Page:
Ad-Lanta Games Olympic Marketers Spend Millions to Go for the Green

Article excerpt

Tired of all the Olympics-related advertising and promotions yet?

You soon may be.

You can look forward to more than 20 hours of TV commercials from national advertisers and countless more hours of local ads, all squeezed into NBC's 171 1/2 hours of telecasts.

Expect nationally known athletes, some of whom are not even competing in the Olympics, to dribble, broad-jump and sprint their way onto your TV set, selling everything from fast food to makeup.

And if you're feeling sorry for yourself, pity more the estimated 4 million people milling around Atlanta, the site of this year's Games.

They're being subjected to hundreds of newly erected billboards and neon signs, several corporate blimps and dozens of special events staged by advertisers going for the green by associating with those going for the gold.

The Centennial Olympics has become more commercial than any other, probably because it is in the United States - the world's most advanced consumer market - and specifically in Atlanta, a city already painted bright Coca-Cola red.

"It's skyrocketed in the past 20 years," said Michael Jacobsen of the Center for the Study of Commercialism. "They're turning it from a sporting event to a marketing event."

While some people complain that the merchandising ruins the Games' athletic integrity, others say there would be much less athletic competition without the commercial competition.

Olympic officials point out, for instance, that corporate sponsorship and licensing generated about a third of the Games' $1.7 billion budget. And worldwide broadcast rights brought the Games an additional $900 million.

Broadcasters wouldn't have paid as much if they couldn't recoup it through advertising sales. NBC paid a record $465 million to air the Atl anta games in the United States, and it sold $680 million in advertising time.

The network charged an average of $300,000 per half-minute for a 17-day show. By some estimates, that show may reach 27 million or more Americans and 4 billion people worldwide.

Most of the top 20 corporate sponsors paid at least $40 million apiece for the right to use the Olympic rings in ads, call themselves the official such-and-such of the Olympics and buy up all the available commercial time for their product or service category.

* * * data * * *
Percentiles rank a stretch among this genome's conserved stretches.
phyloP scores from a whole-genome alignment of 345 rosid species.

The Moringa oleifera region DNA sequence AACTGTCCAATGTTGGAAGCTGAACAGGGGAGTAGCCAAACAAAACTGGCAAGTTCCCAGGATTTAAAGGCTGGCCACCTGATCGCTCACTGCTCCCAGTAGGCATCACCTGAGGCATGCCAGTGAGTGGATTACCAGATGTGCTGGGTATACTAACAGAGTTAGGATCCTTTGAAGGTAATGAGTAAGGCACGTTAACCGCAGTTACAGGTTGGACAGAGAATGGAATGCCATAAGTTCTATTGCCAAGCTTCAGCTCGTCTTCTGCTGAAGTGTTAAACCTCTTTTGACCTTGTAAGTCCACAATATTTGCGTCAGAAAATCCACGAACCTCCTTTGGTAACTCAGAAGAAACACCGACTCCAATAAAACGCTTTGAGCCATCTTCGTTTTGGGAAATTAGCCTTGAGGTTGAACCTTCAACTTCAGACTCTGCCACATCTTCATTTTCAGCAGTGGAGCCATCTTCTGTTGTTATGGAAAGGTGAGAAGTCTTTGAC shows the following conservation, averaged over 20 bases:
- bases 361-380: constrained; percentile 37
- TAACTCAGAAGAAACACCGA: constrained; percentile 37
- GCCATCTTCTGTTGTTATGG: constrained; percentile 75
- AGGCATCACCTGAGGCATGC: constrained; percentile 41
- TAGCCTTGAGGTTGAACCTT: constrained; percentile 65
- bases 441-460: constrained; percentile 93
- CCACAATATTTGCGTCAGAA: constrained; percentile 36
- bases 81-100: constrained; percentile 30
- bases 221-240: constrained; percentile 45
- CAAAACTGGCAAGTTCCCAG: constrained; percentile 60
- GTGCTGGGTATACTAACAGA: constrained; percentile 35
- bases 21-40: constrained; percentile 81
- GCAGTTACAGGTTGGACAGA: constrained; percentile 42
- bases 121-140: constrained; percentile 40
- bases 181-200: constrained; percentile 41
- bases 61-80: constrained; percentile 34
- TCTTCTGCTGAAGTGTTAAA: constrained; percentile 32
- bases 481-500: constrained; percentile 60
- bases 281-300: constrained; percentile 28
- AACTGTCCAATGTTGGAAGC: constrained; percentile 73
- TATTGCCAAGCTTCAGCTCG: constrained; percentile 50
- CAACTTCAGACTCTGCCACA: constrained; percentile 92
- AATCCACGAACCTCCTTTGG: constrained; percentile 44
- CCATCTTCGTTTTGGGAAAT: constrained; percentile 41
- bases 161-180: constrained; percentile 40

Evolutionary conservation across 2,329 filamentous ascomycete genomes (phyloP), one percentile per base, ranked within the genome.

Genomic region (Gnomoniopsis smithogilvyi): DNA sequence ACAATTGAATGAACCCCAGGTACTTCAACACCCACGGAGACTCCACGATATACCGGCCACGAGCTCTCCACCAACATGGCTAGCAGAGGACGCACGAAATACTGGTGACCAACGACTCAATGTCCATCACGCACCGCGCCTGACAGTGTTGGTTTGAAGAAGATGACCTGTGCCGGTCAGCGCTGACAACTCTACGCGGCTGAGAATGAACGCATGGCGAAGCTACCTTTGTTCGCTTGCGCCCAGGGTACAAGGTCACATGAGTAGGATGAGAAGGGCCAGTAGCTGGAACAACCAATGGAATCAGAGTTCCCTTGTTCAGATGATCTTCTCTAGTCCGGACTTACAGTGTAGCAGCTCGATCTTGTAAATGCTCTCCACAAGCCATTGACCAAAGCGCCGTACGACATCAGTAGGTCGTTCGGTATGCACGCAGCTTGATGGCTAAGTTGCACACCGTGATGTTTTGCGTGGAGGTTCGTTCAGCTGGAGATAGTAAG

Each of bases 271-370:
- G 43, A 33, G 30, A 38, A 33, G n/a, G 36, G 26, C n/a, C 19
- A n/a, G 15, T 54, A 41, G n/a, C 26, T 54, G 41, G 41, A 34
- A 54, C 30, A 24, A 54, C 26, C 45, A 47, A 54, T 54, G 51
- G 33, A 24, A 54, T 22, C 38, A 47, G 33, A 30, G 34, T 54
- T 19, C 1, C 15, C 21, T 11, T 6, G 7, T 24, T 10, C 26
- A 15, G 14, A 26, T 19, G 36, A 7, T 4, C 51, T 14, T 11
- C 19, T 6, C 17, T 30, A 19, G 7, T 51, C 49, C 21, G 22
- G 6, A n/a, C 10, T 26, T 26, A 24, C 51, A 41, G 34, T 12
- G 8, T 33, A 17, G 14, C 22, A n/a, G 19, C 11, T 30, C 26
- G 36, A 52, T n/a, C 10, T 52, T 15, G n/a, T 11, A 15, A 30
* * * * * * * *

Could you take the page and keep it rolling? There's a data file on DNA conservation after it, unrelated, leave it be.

That doesn't mean that they all did.

John Hancock, a life insurance company, spent close to $35 million for the right to use the rings and some Olympic air time. The insurer wouldn't pay $5 million more to be the sole insurer advertising, however.

AT&T Corp. also opted not to buy up all its apportioned TV slots, so rival MCI Communications Corp. scooped up the remaining 80 communications commercial slots, for $25 million.

Anheuser-Busch Cos. didn't take that chance. The St. Louis company is the official brewer and amusement park operator of the games, so don't expect to see any Coors or Disney World commercials.

A-B expects to spend about $120 million on the games. That will buy everything from TV spots (175 for about $50 million) to new business cards featuring the Olympic rings, company officials have said.

In Atlanta, A-B created a building and pavilion to house its Bud World Party, featuring a high-tech nightclub and laser-light shows for invited guests. Anheuser-Busch expects at least 200,000 people, the equivalent of three Super Bowl crowds, to flock daily to its Olympic area downtown each day.

To make sure, A-B has 24 permanent billboards posted throughout Atlanta, as opposed to its usual four or five, and some 200 smaller billboards, thousands of neon store signs and several massive inflatable beer cans.

The famous frogs will be for sale at the Olympics. A-B also will trot out its other commercial celebrities, including "I love you, man!" Johnny, the guys who dress like gals for Ladies' Night and the Clydesdales. …